Workers’ compensation insurance is a key piece of protecting your company and your employees.
So much so, that every state except for Texas – and in some cases New Jersey -requires employers to have some form of work comp coverage. It is also estimated that employers spend $1 billion per week in work comp costs.1
So, with all that weight tied to workers’ comp, you should understand how your rates are calculated. Let’s take a look at the general formula, with the understanding that some other factors may also be involved.
Start with Payroll
Your payroll is the starting point for calculating your workers’ comp premiums. For every $100 of taxable wages you pay on payroll, you will be charged an amount for work comp coverage. What amount? Let’s take the next step to find out.
Employee Class Code/Rate
For every employee, there is a four-digit class code assigned to work they perform. In Nebraska and Colorado, the rates for those codes are determined by the National Council on Compensation Insurance (NCCI). In theory, the rate should correspond to the risk the employee has based on their job’s tasks. For example, an office worker may have a rate of $0.15, while a factory worker may have a rate of $15.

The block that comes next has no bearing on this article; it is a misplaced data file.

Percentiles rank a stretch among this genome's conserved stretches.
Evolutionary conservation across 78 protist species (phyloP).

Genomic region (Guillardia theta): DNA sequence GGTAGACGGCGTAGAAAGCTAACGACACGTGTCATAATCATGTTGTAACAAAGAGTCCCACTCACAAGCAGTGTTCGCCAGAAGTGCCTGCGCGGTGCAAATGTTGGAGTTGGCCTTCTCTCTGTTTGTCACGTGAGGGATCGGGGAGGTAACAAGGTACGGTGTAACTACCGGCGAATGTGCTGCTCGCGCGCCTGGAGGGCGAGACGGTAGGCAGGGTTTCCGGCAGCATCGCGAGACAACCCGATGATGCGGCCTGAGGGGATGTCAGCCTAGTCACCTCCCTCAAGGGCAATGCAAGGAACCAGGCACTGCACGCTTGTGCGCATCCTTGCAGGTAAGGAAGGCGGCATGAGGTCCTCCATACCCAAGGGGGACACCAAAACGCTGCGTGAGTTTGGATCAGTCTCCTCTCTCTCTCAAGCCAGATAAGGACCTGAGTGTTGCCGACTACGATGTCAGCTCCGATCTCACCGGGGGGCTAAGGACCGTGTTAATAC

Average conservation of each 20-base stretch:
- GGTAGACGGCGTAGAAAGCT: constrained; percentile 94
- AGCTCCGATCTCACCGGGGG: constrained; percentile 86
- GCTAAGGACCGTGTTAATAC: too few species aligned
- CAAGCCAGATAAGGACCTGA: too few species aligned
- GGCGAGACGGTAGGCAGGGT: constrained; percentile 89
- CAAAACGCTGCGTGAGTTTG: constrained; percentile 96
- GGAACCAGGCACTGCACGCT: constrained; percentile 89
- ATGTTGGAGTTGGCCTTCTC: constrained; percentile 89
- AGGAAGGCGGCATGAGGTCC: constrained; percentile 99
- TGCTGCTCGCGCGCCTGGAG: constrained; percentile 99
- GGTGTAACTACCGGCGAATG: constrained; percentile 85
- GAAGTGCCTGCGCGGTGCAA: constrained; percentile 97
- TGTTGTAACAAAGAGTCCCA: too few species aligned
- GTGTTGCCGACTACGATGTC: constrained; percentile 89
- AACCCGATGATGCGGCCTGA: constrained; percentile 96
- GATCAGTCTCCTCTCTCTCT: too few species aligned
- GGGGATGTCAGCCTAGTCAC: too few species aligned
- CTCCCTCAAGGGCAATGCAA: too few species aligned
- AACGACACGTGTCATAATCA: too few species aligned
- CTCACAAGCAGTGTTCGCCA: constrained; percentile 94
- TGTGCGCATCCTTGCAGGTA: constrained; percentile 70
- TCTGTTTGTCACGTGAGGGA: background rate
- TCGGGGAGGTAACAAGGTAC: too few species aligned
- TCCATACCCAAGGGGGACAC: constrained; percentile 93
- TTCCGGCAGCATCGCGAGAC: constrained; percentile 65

Experience Modification Factor
Also known as an Experience Mod, Experience Mod Rate, or just a Mod, this factor compares your business to others in your industry to adjust your premium. Insurers consider questions like – How old is your business? How frequently have you had work comp claims? How severe are those claims? These all can have an impact on your Mod.
The average Mod is 1.0, so your business will be higher or lower depending on the circumstances. If you have a good business history with minimal and less severe claims, you will likely have a Mod lower than 1.0. For example, a 0.90 Mod would give your business a 10% rate credit. Conversely, a 1.10 Mod would add a 10% debit to your work comp premium rates.
Now that we have some moving pieces, what’s the formula? If you’d like to estimate your business’s work comp rates, plug in your numbers to this equation:
Class Code Rate (X) times Experience Mod (Y) times (Payroll/100) = Rate Estimate
This formula will give you an estimate for your company’s work comp premiums. Other factors like the Loss Cost Multiplier may also have an impact on what your rate ultimately will be.
Workers’ comp may seem like a complicated coverage, but it doesn’t have to be. Let our agents talk with you and help you understand your risks and options for coverage.
1 – 2019 data according to Propel HR